HOWTO: flip removable media bit on windows 7 x64 - make a removable drive fixed


Jan 20, 2002
After an afternoon of failures I have worked out how to flip the Removable Media Bit (RMB) on usb drives and SDHC cards under a 64 bit install of windows 7.

This is based off the Hitatchi Microdrive trick, but I found a 64 bit compiled version of the driver on some german site. I did not make this driver I just found it.

64 bit Driver here


Part A
First you need to find the name of your USB or SDHC device
run -> regedit -> navigate to:
find the key that matches your device. Right click on the key and click "copy key name"
My SDHC card plugged into a laptop card reader looks like "USBSTORE\Disk&Ven_Multiple&Prod_Card__Reader&Rev_1.00"

Part B
unzip the files above and open cfadisk.inf in notepad.
scroll down to the section [cfadisk_device] you will see the line
%Microdrive_devdesc% = cfadisk_install,IDE\DiskTS64GCF400______________________________20101008

delete everything after the comma so you are left with
%Microdrive_devdesc% = cfadisk_install,
paste your device string starting from USBSTOR\*whatever* into the line just after the comma, no spaces.
you should have something that looks like this
%Microdrive_devdesc% = cfadisk_install,USBSTOR\Disk&Ven_Multiple&Prod_Card__Reader&Rev_1.00
repeat this process for the section immediately below called

If you are so inclined you can name your device at the bottom of the file by editing the text in the quotes in the last line after it says
Microdrive_devdesc = "your device name here"
save the file, you now have a functioning driver.

Part C
You now need to install the driver
Open Device Manager, find your device and chose to update driver.
Tell windows you want to choose your own driver. Point it at your newly saved file.
Windows will bitch and complain that the file is not signed, and not a compatible driver. Proceed anyways.
Once installed you should see the USB device show up as a "Disk Drive"

Note: When I rebooted the first time, windows would not load, this was due to the driver being unsigned. When booting hit F8 to enter the bootloader, and choose to disable driver signing. Alternatively you can disable driver signing by doing the following:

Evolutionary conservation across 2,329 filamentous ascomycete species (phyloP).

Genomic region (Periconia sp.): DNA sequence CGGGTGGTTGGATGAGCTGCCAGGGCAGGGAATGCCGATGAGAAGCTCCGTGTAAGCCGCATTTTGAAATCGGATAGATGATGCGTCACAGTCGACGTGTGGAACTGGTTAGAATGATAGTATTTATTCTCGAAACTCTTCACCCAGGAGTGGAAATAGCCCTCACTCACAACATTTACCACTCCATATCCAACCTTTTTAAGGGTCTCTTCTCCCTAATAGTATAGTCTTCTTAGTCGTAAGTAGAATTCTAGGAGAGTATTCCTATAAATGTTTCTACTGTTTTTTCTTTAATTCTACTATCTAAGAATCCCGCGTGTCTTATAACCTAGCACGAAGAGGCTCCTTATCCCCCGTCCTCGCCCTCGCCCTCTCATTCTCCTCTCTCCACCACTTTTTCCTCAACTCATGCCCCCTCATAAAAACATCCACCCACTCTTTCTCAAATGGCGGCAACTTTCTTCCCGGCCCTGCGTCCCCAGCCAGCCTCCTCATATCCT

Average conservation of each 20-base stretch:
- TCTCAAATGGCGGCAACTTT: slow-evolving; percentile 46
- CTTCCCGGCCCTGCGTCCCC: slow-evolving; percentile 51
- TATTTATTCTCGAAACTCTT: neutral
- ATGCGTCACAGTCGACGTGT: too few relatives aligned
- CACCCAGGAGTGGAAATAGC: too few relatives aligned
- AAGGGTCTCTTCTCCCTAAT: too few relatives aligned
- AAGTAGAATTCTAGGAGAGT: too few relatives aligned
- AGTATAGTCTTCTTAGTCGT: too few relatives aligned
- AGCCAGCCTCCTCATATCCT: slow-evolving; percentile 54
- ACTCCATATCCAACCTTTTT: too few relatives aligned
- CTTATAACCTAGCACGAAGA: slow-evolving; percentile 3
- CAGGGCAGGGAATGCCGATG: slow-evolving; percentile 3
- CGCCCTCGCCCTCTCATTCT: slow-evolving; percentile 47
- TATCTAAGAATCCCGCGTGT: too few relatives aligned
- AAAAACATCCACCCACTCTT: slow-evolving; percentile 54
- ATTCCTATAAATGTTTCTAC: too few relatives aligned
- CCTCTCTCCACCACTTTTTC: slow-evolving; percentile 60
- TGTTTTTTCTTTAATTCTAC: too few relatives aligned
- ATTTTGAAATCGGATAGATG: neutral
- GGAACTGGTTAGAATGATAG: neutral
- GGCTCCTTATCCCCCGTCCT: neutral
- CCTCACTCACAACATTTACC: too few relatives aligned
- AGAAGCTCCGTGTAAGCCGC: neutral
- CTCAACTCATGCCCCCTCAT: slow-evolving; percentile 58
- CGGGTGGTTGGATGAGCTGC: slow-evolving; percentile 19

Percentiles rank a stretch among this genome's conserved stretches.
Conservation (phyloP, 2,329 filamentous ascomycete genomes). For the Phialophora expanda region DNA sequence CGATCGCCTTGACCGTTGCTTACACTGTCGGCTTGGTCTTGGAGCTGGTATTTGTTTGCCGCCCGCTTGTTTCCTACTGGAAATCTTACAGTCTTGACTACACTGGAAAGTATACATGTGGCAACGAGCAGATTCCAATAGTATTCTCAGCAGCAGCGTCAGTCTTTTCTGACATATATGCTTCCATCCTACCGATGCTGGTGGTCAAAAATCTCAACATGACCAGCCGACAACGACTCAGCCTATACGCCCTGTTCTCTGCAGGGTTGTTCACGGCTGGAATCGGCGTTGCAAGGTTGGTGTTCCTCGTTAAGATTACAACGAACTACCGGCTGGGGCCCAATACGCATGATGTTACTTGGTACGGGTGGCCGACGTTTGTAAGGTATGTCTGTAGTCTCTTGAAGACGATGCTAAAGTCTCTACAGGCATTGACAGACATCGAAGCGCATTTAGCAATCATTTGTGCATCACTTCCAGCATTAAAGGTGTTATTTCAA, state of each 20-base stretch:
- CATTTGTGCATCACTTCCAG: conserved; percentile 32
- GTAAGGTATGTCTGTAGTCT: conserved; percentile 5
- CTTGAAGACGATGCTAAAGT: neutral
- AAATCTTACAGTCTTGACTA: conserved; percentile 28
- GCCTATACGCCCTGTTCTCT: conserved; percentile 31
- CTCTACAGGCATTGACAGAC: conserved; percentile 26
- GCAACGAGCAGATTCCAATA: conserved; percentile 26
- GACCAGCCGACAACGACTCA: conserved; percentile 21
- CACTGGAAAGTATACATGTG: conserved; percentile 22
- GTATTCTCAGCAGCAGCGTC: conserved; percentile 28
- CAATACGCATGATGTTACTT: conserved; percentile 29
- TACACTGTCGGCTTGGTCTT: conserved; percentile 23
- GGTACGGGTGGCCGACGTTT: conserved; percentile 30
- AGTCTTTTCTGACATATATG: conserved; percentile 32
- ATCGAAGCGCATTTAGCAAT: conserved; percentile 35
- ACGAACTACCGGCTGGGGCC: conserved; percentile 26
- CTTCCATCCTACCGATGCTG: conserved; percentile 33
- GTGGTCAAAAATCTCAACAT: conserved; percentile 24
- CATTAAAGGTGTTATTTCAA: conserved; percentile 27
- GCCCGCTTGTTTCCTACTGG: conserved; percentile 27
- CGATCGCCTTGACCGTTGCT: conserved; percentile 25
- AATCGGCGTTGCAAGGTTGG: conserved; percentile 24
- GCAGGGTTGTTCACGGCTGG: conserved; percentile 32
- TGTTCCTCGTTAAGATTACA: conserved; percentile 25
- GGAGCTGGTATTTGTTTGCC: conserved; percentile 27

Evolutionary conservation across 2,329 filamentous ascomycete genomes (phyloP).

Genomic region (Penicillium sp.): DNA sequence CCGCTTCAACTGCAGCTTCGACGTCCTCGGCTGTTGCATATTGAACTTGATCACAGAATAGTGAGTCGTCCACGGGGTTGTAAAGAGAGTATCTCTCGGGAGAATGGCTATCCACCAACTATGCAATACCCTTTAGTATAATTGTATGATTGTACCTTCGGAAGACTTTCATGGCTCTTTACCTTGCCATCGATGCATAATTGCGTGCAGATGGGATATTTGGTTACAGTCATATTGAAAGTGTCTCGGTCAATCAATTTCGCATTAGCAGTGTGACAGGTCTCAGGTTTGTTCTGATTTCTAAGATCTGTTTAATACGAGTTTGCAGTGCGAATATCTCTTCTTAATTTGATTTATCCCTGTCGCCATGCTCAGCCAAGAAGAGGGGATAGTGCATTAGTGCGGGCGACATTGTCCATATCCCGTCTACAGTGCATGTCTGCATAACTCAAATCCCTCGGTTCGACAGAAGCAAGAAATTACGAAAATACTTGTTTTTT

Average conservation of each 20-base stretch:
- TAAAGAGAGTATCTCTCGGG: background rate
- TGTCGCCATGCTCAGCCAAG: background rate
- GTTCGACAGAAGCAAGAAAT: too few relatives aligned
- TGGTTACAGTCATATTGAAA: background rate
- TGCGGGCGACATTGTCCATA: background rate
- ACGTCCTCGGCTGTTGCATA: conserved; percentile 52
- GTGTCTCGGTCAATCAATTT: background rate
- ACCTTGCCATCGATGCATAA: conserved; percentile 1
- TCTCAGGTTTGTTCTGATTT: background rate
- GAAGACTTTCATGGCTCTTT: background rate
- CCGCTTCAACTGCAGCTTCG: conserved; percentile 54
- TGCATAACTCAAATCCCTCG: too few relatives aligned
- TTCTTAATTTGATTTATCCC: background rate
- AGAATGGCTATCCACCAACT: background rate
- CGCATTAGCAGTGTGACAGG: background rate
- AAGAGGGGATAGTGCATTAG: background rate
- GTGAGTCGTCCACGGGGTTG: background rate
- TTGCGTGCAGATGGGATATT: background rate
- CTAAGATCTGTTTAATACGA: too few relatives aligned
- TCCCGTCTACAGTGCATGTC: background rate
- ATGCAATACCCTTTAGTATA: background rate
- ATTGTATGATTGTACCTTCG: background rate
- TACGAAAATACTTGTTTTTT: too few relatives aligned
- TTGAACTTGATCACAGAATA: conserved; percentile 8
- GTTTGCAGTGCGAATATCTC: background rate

Now type the following
bcdedit.exe -set loadoptions DDISABLE_INTEGRITY_CHECKS
press Enter:
bcdedit.exe -set TESTSIGNING ON
press Enter:

When you reboot, you should find your USB or SDHC device listed as a fixed disk. You can now partition, make it a dynamic disk, install picky programs that wont run on a removable disk etc.
Just dropping a note of thanks for gathering this info.
I had done some research on it, but was not aware that a 64 bit driver had been compiled.

The alternative to this, for those not wanting to disable driver signing on their server, is to backup to a local directory and copy to the USB stick afterwards, but KISS applies.

For a small domain with little data anf no IT staff, changing out flash drives is preferrable to changing out externals.

Looks like you didn't follow the last steps, which disable the sign driver requirement.

Be aware that, in my case, doing this ended up shifting drive letters on a Dell server with RAID-1 SATA, causing it to boot straight to windows repair. I work remotely, so I couldn't play around to get it working properly while my customer was down...
But I followed the last steps. I think it is because my windows is 64bit. is't it?

finaly I signed this drive by a software. and my computer just didn't load. then I uninstalled that driver.
You need to do that bcdedit bit, with admin rights, and reboot before installing the driver.
Regardless, it looks like it causes boot trouble in certain configurations, at least mine and yours.
Just keep in mind that forcing a removable disk to a fixed disk brings with it implications if not removed properly inviting corruption.
I followed the steps and cannot set SD to fixed drive still. Could someone please explain how to bcdedit bit?

Thank you,
When you reboot, you should find your USB or SDHC device listed as a fixed disk. You can now partition, make it a dynamic disk, install picky programs that wont run on a removable disk etc.

Can this approach be used to install Win 7 on a USB drive, such that when the drive is plugged in, Windows will boot from that drive. If not plugged in, the system would boot from the Windows install on a real fixed drive? If so, that would be awesome. :D :D